It turns out that on this giant island of meters, liters, and grams, that subway has refused to conform to the norm and still sells foot longs and six inch subs, which is good because a “.3048 meter” or a “15.24 centimeter” would have hurt to say. They didn’t stop there though, they continued to blow my mind when I gazed upon the options of cheeses. They had not just cheddar, but old English, and Swiss, amazing. Moving down the line, the sandwich creator asked me a strange question, “And any salads on that, mate?” Of course I don’t want a salad on my sub I want toppings where’d you put the topping menu and why is there a salad menu? Oh. Salads are toppings, capsicum are peppers, and Jake is learning. With my belly full I had the confidence to try and navigate my way back home, the full two stops. First I had to figure out which bus would take me on those two stops, which turned out to be impossible. I can’t sit here and tell you the mistakes I made reading the signs because I simply don’t know what they were, and I don’t know if I ever will. I picked a bus, asked the driver again, and without any Russian accent, he gave me a tired nod. I sat down, put my bags on the floor, and let out a big sigh.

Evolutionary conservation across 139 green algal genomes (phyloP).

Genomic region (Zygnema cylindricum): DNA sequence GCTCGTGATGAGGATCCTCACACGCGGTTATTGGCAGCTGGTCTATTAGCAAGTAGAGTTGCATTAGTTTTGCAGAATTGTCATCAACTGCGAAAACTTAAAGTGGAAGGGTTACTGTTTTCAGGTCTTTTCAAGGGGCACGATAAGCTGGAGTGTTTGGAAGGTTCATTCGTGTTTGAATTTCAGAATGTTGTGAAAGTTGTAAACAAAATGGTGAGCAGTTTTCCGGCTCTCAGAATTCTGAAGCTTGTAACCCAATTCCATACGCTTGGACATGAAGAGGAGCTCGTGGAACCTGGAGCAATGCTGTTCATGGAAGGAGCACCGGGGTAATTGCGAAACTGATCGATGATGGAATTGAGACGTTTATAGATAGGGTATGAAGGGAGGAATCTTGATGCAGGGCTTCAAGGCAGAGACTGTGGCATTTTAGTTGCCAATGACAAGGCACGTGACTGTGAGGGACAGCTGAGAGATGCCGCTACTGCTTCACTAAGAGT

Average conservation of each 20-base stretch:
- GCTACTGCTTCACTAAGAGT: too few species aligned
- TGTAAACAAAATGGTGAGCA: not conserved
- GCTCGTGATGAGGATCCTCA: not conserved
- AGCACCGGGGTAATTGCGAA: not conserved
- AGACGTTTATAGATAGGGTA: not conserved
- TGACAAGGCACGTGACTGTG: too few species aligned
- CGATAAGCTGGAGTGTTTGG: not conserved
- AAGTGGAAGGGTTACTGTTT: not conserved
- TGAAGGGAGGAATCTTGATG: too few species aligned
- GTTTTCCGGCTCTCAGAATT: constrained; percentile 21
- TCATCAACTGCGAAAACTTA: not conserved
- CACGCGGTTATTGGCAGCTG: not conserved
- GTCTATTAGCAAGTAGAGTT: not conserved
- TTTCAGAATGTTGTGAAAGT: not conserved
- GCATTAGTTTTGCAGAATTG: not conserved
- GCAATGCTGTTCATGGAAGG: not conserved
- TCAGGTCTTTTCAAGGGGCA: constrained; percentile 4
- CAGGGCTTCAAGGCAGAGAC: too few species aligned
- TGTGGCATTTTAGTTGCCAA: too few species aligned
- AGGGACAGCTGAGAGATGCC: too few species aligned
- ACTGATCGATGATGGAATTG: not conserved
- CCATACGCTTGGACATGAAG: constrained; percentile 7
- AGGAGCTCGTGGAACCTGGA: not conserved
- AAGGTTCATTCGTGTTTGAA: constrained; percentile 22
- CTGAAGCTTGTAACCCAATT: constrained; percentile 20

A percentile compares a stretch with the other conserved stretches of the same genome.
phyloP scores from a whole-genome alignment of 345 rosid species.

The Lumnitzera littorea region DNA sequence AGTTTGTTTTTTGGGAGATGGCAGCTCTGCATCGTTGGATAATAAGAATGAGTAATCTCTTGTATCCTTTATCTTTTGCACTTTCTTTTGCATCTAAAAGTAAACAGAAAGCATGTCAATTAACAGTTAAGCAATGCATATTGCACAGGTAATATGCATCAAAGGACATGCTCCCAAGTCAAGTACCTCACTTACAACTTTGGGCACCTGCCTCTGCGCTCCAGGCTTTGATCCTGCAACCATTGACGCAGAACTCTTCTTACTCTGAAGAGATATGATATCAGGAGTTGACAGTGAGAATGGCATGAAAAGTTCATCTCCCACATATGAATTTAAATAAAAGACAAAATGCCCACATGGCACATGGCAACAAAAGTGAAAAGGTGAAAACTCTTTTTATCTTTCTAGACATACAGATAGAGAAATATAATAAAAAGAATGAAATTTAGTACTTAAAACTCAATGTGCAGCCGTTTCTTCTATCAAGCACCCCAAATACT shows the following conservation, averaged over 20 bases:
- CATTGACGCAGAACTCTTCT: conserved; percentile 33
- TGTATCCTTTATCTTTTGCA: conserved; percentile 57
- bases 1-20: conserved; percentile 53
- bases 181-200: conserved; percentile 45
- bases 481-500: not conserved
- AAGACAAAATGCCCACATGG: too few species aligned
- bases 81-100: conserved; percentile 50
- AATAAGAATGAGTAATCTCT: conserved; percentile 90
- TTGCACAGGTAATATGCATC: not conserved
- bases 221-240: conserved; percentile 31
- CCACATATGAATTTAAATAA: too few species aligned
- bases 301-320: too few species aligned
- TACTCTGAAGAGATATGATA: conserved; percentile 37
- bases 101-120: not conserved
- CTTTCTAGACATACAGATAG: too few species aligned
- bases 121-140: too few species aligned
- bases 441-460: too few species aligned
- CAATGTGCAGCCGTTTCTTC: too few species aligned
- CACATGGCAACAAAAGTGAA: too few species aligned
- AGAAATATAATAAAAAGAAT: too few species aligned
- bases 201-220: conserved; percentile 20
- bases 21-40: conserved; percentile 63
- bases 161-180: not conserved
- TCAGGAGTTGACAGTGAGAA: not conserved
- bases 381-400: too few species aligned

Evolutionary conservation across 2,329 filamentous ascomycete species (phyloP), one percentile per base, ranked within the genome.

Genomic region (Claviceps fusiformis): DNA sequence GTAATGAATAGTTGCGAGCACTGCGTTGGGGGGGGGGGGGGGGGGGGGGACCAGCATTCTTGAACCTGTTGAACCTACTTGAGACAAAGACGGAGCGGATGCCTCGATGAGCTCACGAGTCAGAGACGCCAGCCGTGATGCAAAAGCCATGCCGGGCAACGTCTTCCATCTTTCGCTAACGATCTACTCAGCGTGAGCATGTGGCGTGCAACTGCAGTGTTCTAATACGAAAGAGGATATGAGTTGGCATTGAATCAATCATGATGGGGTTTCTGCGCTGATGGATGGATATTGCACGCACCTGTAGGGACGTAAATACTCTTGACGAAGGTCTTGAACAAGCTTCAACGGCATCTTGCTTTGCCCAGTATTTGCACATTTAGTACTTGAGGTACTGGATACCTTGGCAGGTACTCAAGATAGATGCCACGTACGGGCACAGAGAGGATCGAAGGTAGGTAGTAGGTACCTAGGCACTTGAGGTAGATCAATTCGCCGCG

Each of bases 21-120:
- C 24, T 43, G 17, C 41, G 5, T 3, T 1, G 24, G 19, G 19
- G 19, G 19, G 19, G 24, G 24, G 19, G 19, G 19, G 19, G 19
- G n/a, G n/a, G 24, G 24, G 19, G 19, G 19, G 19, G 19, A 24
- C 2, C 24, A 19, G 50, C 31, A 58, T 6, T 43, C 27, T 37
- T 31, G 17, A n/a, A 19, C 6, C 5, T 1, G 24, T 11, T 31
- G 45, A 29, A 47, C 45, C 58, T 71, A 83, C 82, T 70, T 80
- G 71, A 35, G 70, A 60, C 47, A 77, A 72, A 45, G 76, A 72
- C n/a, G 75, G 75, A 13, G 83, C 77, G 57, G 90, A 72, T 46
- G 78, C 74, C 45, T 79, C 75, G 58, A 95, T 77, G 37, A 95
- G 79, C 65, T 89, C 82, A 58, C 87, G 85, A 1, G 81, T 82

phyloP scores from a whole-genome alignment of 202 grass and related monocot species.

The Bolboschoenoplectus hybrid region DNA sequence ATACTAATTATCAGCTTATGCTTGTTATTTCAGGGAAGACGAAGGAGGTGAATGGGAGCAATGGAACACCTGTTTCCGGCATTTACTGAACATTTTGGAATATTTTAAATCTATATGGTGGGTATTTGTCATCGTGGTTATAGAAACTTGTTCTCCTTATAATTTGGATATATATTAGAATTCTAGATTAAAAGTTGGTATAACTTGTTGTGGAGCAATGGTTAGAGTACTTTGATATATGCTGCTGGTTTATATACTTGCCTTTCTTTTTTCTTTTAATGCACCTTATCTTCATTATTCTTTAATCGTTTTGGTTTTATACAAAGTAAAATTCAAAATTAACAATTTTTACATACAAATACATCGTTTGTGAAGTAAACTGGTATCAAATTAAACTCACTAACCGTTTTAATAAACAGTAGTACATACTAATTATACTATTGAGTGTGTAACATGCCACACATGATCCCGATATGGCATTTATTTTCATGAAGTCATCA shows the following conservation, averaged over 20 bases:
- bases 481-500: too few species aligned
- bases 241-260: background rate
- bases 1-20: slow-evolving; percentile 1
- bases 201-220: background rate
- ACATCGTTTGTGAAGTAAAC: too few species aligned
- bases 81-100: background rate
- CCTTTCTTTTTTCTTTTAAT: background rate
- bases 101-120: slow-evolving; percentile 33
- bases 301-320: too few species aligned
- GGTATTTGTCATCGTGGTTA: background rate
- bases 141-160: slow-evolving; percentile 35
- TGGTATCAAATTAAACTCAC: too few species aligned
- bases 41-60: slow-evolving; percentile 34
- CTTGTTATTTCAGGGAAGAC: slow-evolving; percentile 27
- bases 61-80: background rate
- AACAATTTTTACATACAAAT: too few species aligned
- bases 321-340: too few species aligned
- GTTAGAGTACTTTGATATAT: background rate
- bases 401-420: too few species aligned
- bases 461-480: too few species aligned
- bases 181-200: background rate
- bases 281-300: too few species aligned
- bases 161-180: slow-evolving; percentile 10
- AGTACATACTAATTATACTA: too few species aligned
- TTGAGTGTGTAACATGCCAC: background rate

Writing this all out doesn’t seem to really convey the true extent to which I felt out of the box. Maybe it’s just my writing skills, but I think it’s more the fact that it’s very tough to describe the nerves and worry that students go through when they’re abroad. Having gone through an orientation at a university once before, I remember the feelings of being lost and looking back on it I know that it all gets better. Having reflected on that time, I came here knowing that I was going to experience all the feelings of uncertainty, homesickness, loneliness, fear, and all the things that come with being thrown into an unfamiliar situation. This time around, I’ve tried my best to embrace it, and writing this post was an attempt at doing that. Am I lonely right now? For whatever reason, yes. Am I homesick? Of course! Am I scared? Most times, for sure, but am I aware of those feelings? Absolutely. I knew that these feelings would weigh down on me throughout my trip, but I know that everyone experiences those feelings and we all eventually get somewhat out of those holes and enjoy this incredible opportunity that we have. The greatest people I’ve met on this trip so far are the people who are open with those feelings, but just as excited about moving forward into the future as that are worried. It’s nice to catch myself when I’m missing home and tell myself, “Be homesick, home is great, of course you miss home and the care you receive when you walk in the door”. Instead of taking that moment to try to force a different emotion, it’s nice to realize how normal it is, and to stop and think about those at home who have made this trip possible and those who will always be in my heart. I’ve realized that everyone has these feelings, we’re not alone, and we almost always find ways to fill the voids. Stopping to embrace the homesickness, nervousness, and fear instead of faking anything else makes even the down moments a wonderfully memorable part of this experience. Was the silly bus trip to the mall nerve-wracking, you bet, and I’ll remember it forever.